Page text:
The third guest blog post of the winter break comes from James Parker, who I’ve had the pleasure of writing blog post with for the past few months. To read more of his brilliant work, visit the Grand Prix Merchandise Blog.
I am not going to beat around the bush here; Robert Kubica is a phenomenal racing driver, ever since his magnificent debut in 2006 at the Hungarian Grand Prix weekend, he has wowed fans not only with his talent, but his modest, spectacular personality off the circuit, one of the last true gentleman racers in Formula 1, a man who no-one can say a bad word about.
He became a secret “favourite” of mine during his time in Formula 1, encapsulating everything in what I feel a WDC should possess, he was put simply the complete package. In terms of raw talent he was up there with the best, able to wring the neck of really poor cars, and drag them into places they had no right to be. The 2010 season was perhaps best proof of that, where the pole went on to claim 10 top 6 finishes which included 3 podiums, in a car that was 5th fastest at best. This talent tied with brutal consistency, and a gentle modest personality away from the circuit made Kubica one of the most popular drivers in the paddock and that is what makes his story so sad.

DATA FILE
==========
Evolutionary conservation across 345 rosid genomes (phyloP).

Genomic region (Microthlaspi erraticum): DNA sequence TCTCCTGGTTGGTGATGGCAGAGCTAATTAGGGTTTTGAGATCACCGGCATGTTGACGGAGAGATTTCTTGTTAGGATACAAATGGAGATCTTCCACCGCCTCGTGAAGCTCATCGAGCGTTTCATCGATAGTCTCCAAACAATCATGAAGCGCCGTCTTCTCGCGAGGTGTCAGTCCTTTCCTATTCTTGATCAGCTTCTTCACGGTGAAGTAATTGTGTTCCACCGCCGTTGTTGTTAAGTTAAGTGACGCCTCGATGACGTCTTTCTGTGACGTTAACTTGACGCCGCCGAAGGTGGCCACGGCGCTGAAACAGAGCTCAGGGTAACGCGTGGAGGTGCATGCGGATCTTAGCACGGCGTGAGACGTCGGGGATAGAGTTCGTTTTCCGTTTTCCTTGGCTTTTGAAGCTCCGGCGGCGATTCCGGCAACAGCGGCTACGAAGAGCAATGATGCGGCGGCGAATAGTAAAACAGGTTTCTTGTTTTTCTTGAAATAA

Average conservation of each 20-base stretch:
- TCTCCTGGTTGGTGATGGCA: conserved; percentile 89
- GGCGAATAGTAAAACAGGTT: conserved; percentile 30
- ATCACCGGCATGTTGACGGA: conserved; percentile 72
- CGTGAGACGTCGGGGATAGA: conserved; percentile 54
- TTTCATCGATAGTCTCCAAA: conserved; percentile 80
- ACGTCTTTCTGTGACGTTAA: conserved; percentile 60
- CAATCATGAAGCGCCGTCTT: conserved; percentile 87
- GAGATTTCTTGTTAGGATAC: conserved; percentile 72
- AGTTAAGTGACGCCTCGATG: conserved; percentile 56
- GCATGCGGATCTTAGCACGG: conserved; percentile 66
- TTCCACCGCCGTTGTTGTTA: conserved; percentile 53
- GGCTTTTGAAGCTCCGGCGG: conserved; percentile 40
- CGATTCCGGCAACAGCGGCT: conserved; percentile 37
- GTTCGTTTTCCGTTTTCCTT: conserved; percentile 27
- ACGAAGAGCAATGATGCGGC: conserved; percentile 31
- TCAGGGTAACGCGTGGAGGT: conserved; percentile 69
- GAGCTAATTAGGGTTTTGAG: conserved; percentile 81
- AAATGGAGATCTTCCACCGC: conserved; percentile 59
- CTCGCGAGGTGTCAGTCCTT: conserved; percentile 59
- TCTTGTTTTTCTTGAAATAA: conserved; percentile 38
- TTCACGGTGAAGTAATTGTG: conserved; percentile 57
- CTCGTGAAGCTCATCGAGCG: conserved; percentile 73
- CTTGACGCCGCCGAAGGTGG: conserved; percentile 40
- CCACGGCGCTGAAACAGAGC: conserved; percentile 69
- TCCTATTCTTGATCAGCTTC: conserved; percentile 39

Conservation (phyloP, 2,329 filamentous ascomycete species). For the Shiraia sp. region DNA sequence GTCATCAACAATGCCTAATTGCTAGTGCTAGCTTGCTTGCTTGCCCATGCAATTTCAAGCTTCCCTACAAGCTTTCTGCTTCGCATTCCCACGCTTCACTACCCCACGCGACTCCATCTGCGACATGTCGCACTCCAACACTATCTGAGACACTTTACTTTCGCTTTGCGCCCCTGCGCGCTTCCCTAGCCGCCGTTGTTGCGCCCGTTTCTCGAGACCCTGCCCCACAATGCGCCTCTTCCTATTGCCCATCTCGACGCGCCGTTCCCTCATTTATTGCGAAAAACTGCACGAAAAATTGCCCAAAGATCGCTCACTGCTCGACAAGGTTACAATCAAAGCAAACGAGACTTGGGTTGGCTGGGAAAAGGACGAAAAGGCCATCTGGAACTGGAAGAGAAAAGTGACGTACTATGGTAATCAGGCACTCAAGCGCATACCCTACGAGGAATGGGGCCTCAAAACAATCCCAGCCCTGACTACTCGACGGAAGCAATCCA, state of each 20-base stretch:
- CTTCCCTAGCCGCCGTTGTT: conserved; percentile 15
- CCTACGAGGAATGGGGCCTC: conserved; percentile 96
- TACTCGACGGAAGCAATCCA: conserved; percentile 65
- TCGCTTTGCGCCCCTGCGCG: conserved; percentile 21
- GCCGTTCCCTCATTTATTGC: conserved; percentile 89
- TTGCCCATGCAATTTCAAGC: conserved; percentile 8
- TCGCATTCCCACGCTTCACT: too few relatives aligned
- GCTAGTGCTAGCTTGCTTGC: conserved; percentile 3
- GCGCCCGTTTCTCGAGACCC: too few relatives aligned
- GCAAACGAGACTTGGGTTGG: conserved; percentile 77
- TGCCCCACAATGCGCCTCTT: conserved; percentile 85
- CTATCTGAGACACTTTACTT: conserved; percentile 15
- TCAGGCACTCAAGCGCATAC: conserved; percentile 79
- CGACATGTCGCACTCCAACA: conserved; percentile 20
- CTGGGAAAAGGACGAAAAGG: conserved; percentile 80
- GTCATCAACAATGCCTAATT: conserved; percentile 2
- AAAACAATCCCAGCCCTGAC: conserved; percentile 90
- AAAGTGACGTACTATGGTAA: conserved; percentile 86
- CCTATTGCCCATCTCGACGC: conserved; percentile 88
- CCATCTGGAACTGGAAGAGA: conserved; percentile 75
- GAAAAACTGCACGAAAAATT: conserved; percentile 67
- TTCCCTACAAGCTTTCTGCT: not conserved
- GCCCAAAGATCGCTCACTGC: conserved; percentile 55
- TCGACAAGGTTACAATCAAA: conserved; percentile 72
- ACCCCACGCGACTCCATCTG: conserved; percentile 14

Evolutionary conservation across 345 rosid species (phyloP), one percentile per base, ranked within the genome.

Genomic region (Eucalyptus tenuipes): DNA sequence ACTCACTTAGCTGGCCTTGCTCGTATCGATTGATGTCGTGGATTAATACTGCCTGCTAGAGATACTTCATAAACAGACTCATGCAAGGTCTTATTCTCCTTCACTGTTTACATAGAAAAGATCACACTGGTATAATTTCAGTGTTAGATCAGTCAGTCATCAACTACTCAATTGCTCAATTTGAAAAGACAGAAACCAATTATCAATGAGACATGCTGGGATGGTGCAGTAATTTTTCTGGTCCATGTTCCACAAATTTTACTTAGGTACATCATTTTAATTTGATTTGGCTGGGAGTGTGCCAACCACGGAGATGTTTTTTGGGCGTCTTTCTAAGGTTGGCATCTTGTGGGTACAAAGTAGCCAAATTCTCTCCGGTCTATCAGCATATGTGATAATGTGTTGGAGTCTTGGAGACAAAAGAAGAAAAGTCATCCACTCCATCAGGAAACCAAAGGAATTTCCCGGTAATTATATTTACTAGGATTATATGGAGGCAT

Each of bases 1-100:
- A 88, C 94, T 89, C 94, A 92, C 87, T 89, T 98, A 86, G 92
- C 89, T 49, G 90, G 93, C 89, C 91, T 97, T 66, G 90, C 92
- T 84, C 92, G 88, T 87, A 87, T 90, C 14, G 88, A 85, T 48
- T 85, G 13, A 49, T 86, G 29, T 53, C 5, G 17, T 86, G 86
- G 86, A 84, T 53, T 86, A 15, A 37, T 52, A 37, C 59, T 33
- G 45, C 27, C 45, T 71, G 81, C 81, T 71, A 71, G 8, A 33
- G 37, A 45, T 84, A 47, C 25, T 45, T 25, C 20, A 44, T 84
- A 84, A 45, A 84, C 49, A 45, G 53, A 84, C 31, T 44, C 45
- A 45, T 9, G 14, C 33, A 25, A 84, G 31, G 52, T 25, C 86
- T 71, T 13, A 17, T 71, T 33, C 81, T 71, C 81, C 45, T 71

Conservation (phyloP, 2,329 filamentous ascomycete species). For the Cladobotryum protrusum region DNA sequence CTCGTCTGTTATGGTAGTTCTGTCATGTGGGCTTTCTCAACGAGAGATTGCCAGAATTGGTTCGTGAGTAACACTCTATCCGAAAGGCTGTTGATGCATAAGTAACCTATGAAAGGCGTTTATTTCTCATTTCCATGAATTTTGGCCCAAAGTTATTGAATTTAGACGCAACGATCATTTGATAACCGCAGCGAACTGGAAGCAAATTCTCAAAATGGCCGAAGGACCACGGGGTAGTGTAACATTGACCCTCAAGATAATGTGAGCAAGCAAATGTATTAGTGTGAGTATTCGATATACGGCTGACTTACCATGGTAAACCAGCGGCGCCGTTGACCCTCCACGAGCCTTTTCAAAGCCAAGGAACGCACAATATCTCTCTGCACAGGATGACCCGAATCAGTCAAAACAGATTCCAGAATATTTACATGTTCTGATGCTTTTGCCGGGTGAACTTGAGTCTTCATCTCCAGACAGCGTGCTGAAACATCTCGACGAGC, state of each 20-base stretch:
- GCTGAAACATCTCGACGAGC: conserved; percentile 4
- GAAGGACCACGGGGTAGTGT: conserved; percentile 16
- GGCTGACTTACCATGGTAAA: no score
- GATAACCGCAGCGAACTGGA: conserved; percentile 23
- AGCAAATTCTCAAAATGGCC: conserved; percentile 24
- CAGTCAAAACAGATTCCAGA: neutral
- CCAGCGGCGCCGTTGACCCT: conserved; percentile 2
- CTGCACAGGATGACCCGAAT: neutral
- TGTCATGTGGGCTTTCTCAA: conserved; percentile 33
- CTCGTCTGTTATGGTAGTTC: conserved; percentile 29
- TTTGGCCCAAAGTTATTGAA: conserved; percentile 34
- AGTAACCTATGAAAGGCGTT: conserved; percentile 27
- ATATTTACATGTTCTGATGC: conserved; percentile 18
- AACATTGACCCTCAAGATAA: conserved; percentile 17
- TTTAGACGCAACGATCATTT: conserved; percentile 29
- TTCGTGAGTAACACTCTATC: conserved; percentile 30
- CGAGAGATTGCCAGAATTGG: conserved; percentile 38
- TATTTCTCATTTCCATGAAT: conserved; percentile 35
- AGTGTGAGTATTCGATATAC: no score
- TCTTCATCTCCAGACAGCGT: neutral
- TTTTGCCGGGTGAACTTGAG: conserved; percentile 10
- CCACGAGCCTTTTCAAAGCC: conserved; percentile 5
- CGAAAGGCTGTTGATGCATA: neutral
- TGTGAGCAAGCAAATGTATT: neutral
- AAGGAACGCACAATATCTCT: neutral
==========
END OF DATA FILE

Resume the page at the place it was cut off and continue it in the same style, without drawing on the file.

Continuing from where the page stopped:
Of course by the time I write this, pretty much every Motorsport fan in the world knows about those tragic events of February 2011, a horrifying incident that perhaps has robbed us of witnessing Robert achieving the success at the pinnacle of Motorsport that he deserves. Whilst it could be argued that Kubica was taking a tremendous risk rallying in the off season, and given another day could have quite easily walked away unharmed like his co-driver that day, you could never persuade a person like Robert that. He lives, breathes, eats, sleeps his passion, it is entwined into the DNA of each and every racing driver, and is the sole reason, that during the winter break of 2011, the pole needed to race, to feed that addiction that had gone missing whilst he was away from the circuit ahead of the 2012 Formula 1 season. Trying to explain that to a person outside of the Motorsport world is extremely difficult, something that racing drivers themselves find incredibly complicated to put into words, but when we see Michael Schumacher jumping straight onto a motorbike and racing at the age of 43 directly after his retirement from F1, we start to understand, it is something they simply have to do – You can take the racing driver away from the race track, but you can’t take the racing driver out of the man. Read the rest of this entry →